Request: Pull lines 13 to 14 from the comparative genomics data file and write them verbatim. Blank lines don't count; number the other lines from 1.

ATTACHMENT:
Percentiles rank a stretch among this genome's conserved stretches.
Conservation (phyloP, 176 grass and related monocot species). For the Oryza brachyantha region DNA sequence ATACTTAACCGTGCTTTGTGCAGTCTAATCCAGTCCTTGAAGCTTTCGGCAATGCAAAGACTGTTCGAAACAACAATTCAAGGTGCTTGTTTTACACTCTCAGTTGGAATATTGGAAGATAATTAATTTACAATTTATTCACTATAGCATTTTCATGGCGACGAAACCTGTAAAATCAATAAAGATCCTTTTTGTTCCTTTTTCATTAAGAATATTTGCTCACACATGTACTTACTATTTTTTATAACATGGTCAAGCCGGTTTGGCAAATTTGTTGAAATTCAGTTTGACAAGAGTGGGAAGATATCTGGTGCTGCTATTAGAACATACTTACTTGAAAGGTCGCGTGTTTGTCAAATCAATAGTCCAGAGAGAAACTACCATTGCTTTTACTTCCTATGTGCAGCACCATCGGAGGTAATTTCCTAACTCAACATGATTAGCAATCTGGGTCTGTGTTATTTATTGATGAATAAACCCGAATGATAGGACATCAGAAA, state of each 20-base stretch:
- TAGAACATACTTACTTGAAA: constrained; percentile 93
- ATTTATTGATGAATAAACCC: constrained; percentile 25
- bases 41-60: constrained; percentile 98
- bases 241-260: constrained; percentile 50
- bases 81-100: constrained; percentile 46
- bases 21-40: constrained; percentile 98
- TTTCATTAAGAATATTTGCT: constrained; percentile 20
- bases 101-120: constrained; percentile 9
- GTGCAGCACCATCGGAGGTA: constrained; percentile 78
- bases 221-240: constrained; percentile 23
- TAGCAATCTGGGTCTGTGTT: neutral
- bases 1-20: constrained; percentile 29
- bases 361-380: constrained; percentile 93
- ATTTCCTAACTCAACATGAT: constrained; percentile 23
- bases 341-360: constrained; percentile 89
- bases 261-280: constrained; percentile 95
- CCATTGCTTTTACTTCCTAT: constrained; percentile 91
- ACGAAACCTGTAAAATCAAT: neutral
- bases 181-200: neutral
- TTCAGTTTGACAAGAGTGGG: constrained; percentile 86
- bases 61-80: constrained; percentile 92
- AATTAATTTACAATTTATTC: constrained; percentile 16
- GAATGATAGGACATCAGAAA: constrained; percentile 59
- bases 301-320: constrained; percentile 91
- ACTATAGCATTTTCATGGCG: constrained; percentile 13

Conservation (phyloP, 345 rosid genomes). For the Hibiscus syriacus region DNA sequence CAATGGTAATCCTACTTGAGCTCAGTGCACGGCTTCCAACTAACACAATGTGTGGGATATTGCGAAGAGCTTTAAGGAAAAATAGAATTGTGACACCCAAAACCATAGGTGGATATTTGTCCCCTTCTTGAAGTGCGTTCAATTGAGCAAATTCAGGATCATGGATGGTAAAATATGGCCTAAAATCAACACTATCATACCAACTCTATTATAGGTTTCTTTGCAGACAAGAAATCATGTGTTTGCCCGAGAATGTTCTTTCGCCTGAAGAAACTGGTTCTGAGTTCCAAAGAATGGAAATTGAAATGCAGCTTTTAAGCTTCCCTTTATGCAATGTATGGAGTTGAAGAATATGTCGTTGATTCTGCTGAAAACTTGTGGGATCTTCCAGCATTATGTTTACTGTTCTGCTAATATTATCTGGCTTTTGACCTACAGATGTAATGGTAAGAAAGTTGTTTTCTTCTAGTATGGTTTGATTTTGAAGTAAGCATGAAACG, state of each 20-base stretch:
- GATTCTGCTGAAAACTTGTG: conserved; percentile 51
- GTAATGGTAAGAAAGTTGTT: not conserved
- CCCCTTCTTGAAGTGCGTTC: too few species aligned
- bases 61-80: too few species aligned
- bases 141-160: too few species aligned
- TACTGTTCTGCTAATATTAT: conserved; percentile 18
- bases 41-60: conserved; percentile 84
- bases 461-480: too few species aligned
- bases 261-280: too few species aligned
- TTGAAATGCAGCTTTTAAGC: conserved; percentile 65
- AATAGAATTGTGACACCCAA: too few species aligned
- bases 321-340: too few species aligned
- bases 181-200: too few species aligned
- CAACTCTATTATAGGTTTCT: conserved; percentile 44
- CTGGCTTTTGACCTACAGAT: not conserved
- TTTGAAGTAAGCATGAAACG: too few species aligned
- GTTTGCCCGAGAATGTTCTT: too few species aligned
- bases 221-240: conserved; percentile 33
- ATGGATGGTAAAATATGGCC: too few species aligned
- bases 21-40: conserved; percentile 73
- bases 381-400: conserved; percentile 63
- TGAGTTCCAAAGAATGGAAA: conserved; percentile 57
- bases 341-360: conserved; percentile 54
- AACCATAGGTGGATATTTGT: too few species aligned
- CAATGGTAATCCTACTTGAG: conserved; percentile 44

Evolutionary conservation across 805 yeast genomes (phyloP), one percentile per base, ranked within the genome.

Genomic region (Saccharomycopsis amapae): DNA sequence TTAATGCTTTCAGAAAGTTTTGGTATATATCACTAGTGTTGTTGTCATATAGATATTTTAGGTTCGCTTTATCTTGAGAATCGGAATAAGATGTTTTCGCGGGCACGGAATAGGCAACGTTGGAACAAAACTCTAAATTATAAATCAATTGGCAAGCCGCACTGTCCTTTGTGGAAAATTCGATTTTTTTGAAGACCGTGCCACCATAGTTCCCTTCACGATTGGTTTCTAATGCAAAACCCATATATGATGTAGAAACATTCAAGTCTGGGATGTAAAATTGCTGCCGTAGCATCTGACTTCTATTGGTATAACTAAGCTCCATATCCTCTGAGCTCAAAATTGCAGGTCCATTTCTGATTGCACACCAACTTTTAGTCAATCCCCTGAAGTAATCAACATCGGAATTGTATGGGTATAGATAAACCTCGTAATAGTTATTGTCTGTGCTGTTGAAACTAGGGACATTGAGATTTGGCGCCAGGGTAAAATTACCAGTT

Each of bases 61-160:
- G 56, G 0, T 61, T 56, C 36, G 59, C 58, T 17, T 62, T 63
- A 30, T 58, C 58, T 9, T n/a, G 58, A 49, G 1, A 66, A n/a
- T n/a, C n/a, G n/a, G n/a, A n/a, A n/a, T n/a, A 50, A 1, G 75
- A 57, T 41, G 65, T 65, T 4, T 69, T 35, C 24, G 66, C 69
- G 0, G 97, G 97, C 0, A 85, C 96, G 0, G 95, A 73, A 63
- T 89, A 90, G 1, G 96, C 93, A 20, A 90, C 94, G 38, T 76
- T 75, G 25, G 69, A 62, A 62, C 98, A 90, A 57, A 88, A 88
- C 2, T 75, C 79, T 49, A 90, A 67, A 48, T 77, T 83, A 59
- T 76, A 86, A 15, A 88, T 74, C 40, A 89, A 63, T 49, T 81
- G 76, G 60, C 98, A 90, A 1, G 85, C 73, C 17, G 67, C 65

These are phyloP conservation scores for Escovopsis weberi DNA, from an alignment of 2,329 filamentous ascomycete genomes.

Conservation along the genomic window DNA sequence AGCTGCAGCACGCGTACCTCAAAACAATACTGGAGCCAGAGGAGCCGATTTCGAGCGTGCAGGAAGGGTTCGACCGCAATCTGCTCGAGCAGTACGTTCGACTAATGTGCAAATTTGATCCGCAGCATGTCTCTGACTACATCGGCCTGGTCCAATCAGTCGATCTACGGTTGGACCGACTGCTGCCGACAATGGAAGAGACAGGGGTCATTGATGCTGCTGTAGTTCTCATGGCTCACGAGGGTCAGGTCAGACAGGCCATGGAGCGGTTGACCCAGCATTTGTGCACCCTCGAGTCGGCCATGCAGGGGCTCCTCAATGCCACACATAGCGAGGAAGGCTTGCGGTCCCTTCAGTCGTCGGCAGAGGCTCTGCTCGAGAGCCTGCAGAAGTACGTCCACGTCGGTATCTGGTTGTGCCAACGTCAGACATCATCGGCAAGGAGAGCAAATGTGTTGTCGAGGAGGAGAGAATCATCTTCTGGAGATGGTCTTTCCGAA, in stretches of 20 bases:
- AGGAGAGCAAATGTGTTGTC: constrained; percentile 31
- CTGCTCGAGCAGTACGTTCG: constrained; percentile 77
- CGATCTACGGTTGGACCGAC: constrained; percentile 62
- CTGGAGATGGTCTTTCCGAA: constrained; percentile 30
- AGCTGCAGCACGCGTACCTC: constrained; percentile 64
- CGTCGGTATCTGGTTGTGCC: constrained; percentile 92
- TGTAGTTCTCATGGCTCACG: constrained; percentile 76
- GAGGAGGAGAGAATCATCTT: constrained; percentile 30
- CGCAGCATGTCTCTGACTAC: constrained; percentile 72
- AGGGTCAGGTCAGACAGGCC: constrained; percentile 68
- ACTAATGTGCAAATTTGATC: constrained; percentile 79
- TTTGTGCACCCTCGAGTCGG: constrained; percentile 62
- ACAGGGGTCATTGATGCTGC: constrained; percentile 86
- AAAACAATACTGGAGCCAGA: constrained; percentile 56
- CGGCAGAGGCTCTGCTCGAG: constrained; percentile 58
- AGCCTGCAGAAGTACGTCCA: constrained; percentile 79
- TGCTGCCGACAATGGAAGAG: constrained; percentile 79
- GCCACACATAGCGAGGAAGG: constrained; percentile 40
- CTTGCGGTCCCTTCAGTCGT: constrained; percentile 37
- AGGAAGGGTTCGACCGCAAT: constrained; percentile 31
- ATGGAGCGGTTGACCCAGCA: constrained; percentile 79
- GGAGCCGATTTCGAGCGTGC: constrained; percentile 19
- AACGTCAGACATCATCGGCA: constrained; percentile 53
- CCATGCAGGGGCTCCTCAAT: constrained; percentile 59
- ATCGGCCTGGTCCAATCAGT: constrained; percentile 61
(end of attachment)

- TAGCAATCTGGGTCTGTGTT: neutral
- bases 1-20: constrained; percentile 29